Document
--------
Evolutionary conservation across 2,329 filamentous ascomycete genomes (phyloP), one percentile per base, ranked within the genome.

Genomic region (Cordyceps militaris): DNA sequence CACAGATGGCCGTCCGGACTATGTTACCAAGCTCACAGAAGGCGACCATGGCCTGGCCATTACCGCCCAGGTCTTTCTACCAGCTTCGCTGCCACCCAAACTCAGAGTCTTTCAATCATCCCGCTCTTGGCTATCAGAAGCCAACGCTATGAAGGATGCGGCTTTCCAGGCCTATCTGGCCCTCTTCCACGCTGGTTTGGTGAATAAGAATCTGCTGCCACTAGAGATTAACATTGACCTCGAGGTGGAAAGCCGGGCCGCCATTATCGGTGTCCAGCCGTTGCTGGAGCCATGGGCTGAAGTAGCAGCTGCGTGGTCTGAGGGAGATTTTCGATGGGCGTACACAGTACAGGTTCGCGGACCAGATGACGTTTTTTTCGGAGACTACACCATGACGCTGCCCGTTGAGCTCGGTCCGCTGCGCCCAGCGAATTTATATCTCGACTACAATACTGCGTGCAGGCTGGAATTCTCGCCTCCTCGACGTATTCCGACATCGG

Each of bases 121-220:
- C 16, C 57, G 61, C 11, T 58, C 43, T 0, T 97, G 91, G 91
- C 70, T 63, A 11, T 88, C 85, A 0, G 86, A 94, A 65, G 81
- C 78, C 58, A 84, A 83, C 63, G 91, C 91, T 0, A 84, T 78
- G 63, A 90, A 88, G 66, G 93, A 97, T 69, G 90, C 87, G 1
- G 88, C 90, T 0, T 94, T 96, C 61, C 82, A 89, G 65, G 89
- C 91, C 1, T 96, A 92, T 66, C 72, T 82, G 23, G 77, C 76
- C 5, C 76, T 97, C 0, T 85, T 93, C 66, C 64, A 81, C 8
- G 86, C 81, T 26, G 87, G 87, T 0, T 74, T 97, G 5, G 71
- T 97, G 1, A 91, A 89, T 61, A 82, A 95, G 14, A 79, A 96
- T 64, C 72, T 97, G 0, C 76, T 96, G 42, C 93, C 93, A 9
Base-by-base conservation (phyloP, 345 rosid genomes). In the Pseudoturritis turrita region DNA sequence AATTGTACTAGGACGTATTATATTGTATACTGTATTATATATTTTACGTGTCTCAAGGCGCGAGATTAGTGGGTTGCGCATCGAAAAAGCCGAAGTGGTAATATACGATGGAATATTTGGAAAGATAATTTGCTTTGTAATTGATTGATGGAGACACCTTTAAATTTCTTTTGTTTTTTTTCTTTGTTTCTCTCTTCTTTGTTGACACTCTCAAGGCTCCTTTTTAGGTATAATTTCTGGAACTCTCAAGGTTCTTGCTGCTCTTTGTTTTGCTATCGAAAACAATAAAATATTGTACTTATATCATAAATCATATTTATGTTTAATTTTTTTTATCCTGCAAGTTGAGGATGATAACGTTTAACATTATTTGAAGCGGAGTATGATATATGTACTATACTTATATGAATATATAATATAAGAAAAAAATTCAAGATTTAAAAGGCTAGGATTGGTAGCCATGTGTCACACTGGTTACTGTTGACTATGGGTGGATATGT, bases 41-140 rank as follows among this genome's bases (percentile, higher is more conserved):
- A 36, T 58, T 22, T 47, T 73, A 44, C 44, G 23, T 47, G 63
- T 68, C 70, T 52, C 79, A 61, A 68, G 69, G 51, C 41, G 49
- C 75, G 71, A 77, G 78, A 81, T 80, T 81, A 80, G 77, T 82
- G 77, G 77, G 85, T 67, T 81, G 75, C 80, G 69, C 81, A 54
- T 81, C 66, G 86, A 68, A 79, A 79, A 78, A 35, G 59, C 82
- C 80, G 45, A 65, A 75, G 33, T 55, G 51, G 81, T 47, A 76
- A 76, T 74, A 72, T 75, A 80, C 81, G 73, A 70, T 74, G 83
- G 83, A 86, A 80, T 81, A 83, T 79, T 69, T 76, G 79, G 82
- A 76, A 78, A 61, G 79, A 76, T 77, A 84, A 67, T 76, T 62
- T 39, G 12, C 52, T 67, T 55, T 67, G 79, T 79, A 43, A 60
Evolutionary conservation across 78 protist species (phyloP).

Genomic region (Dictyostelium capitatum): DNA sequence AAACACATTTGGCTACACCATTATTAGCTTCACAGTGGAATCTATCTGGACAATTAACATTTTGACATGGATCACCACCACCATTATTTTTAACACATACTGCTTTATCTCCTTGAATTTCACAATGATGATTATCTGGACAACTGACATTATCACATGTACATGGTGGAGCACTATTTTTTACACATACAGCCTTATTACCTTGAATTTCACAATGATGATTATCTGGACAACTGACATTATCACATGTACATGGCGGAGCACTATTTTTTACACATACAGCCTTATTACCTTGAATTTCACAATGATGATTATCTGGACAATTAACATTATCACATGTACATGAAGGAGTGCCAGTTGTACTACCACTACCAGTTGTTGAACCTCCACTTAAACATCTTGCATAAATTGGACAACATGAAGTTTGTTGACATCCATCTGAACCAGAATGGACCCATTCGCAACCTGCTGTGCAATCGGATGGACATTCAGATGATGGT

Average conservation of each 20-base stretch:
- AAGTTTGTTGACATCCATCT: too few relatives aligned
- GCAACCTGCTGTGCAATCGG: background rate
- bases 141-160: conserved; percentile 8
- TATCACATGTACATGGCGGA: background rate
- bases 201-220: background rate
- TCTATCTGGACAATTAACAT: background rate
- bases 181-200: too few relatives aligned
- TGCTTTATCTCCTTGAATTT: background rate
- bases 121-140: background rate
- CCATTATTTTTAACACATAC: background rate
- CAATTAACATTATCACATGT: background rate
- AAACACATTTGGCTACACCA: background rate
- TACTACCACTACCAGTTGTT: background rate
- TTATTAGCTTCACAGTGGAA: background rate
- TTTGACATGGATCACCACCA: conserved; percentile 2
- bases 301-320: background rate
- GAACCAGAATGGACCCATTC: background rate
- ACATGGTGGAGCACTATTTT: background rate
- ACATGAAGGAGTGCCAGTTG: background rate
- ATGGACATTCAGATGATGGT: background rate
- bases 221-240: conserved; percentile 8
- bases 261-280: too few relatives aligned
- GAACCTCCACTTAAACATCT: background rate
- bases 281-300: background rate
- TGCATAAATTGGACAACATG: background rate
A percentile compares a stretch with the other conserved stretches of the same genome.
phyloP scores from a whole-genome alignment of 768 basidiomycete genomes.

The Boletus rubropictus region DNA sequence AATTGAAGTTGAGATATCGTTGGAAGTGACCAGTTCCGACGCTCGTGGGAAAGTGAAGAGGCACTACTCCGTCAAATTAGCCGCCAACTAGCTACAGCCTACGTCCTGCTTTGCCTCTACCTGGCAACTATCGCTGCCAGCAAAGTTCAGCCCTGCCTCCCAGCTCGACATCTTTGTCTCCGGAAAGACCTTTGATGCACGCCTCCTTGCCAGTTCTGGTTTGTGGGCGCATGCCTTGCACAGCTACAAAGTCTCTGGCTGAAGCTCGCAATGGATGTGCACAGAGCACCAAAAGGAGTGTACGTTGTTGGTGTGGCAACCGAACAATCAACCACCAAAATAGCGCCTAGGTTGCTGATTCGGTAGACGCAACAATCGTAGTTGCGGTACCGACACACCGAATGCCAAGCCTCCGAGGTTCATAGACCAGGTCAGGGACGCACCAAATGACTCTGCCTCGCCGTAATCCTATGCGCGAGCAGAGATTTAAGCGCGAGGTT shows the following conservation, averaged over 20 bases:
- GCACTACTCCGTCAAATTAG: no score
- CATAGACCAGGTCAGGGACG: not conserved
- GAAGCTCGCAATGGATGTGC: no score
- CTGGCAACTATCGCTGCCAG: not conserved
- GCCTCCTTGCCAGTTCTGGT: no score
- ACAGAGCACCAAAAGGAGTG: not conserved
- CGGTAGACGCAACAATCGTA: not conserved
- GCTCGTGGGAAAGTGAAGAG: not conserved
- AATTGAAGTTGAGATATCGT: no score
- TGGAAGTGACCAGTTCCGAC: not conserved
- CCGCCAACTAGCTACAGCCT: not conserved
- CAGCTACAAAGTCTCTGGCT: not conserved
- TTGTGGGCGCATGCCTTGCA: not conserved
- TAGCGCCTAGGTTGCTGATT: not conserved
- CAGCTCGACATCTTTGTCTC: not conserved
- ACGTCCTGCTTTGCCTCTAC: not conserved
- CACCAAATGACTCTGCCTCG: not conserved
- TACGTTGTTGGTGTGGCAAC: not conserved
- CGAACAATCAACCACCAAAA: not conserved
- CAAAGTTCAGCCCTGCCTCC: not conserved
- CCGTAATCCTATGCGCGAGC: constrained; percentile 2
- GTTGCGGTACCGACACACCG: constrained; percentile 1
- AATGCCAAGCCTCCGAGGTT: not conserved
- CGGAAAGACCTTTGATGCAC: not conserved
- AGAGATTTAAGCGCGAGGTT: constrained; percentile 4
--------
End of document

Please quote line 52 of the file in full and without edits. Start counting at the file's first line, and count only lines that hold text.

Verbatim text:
- TGCATAAATTGGACAACATG: background rate